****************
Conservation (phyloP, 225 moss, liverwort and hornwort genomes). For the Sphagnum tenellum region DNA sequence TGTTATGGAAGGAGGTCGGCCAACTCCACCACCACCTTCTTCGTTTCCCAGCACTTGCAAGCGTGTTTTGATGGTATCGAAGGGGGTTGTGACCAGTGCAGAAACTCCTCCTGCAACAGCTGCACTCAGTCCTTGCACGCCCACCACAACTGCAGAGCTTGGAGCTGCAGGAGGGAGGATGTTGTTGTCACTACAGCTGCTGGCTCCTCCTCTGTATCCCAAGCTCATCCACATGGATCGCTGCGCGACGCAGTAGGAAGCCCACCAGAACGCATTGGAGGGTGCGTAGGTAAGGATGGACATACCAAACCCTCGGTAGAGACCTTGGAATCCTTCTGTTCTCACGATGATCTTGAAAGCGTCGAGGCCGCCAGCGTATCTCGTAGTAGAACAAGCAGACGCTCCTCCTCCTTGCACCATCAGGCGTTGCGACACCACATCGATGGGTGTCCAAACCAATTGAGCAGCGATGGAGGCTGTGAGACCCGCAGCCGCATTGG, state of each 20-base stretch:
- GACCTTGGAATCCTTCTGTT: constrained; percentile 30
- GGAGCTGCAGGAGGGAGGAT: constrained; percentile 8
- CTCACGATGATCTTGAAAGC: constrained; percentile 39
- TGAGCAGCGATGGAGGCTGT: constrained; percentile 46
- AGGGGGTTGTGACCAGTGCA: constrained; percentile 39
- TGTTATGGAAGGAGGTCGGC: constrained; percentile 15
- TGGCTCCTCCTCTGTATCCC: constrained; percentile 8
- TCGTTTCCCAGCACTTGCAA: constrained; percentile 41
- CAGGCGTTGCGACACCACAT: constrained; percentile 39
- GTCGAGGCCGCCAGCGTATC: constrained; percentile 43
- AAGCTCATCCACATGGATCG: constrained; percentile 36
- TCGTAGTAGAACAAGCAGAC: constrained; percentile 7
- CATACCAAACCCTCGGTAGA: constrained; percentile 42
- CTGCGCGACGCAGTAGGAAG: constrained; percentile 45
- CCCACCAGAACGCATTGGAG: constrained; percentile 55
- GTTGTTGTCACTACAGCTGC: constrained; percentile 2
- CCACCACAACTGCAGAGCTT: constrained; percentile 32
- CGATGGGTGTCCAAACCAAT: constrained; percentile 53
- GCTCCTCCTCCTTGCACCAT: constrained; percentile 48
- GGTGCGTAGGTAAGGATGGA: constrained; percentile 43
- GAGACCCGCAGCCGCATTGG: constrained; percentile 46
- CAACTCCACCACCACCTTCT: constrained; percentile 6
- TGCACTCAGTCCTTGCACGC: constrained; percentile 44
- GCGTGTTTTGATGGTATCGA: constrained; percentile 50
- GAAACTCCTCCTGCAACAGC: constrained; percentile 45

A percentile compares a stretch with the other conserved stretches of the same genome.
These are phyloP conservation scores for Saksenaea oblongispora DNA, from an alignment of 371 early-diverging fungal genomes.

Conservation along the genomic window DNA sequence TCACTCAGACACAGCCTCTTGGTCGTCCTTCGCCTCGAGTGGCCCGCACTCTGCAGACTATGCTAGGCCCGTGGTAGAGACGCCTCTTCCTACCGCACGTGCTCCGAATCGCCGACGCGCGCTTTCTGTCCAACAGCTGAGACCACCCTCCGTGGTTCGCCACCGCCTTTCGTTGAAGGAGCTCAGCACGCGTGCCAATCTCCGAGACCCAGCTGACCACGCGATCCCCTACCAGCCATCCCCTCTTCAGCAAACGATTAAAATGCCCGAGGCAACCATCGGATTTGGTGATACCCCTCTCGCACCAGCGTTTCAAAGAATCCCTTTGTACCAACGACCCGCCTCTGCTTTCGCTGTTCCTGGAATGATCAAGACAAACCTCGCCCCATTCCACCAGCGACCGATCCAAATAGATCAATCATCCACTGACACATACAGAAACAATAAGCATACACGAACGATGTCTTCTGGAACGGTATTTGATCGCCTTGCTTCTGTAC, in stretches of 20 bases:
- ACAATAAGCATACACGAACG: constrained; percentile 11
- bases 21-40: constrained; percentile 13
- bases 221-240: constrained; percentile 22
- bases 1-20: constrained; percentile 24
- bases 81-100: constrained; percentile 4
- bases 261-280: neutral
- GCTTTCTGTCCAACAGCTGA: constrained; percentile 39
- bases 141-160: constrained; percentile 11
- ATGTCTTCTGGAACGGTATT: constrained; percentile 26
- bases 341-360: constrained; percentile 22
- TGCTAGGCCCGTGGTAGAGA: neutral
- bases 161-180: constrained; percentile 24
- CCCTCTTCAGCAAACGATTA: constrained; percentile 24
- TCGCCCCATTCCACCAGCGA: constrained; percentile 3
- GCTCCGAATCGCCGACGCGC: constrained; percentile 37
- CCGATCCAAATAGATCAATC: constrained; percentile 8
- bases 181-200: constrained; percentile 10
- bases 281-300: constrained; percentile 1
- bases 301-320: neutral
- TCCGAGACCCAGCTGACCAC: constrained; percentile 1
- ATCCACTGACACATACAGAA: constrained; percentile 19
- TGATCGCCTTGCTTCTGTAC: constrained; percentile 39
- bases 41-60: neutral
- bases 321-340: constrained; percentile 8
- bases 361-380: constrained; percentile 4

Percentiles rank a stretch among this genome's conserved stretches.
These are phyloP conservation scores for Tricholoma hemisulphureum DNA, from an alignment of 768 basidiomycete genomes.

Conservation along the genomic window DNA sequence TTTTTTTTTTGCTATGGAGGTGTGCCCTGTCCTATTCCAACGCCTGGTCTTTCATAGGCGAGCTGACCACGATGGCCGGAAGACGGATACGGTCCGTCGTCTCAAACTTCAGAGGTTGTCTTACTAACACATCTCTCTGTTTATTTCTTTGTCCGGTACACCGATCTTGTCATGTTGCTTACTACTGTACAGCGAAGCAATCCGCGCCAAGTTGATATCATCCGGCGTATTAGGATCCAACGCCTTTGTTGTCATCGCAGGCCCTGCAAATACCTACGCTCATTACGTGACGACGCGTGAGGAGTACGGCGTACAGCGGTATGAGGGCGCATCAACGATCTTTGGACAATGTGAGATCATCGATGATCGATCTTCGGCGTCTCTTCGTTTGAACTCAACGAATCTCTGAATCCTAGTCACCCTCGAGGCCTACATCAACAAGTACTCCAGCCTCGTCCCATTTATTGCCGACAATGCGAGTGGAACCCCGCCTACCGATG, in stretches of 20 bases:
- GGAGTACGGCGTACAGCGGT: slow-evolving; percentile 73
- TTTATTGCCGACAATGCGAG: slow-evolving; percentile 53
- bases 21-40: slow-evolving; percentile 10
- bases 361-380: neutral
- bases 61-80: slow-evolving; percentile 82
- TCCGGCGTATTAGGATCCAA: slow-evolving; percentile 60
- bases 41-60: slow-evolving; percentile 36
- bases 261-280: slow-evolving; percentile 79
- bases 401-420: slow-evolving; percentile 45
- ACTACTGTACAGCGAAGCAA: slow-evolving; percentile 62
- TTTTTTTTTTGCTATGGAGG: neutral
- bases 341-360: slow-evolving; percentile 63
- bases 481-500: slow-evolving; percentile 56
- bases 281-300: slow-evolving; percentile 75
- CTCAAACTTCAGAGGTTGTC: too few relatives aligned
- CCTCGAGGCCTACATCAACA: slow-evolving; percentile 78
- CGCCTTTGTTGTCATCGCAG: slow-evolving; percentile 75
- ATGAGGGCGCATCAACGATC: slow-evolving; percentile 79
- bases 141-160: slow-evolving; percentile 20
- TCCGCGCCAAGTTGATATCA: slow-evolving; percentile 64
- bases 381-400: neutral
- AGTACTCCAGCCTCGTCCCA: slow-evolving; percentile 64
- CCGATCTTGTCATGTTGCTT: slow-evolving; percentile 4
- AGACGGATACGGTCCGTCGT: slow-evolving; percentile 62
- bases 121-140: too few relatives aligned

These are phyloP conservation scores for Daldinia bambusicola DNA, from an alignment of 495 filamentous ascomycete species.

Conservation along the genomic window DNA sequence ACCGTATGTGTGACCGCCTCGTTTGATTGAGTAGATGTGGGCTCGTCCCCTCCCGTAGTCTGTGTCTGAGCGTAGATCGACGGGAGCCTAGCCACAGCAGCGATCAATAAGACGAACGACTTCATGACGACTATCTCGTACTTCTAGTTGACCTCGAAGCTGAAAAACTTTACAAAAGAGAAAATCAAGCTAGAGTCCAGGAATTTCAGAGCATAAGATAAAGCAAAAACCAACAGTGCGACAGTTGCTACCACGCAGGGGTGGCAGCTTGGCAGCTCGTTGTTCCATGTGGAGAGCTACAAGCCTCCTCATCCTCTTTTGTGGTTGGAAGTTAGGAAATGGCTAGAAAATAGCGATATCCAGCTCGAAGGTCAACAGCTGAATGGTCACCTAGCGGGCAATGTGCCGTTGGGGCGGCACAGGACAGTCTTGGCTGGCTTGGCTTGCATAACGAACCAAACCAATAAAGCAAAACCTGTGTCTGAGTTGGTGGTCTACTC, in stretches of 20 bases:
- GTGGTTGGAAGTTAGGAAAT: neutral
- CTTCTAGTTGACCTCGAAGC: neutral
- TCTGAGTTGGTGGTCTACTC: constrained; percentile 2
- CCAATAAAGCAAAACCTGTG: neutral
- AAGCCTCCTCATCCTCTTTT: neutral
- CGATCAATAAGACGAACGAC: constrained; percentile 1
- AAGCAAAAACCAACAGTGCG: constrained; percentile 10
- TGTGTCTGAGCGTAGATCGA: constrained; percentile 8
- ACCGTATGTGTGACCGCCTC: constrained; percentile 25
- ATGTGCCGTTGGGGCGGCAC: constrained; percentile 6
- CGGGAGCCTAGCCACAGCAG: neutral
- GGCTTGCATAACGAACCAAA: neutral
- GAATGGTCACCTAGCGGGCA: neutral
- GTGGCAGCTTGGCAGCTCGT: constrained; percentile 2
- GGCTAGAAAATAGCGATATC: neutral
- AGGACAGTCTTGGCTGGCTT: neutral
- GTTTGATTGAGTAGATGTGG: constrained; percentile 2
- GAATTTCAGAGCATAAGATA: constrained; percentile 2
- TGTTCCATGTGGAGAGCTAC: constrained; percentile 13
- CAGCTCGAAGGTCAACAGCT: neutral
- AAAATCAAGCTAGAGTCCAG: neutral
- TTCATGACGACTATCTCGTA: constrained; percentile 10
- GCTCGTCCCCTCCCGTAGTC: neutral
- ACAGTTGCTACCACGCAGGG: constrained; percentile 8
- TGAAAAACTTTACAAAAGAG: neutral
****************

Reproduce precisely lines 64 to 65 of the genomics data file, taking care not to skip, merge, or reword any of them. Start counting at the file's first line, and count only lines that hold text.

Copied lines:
- bases 41-60: slow-evolving; percentile 36
- bases 261-280: slow-evolving; percentile 79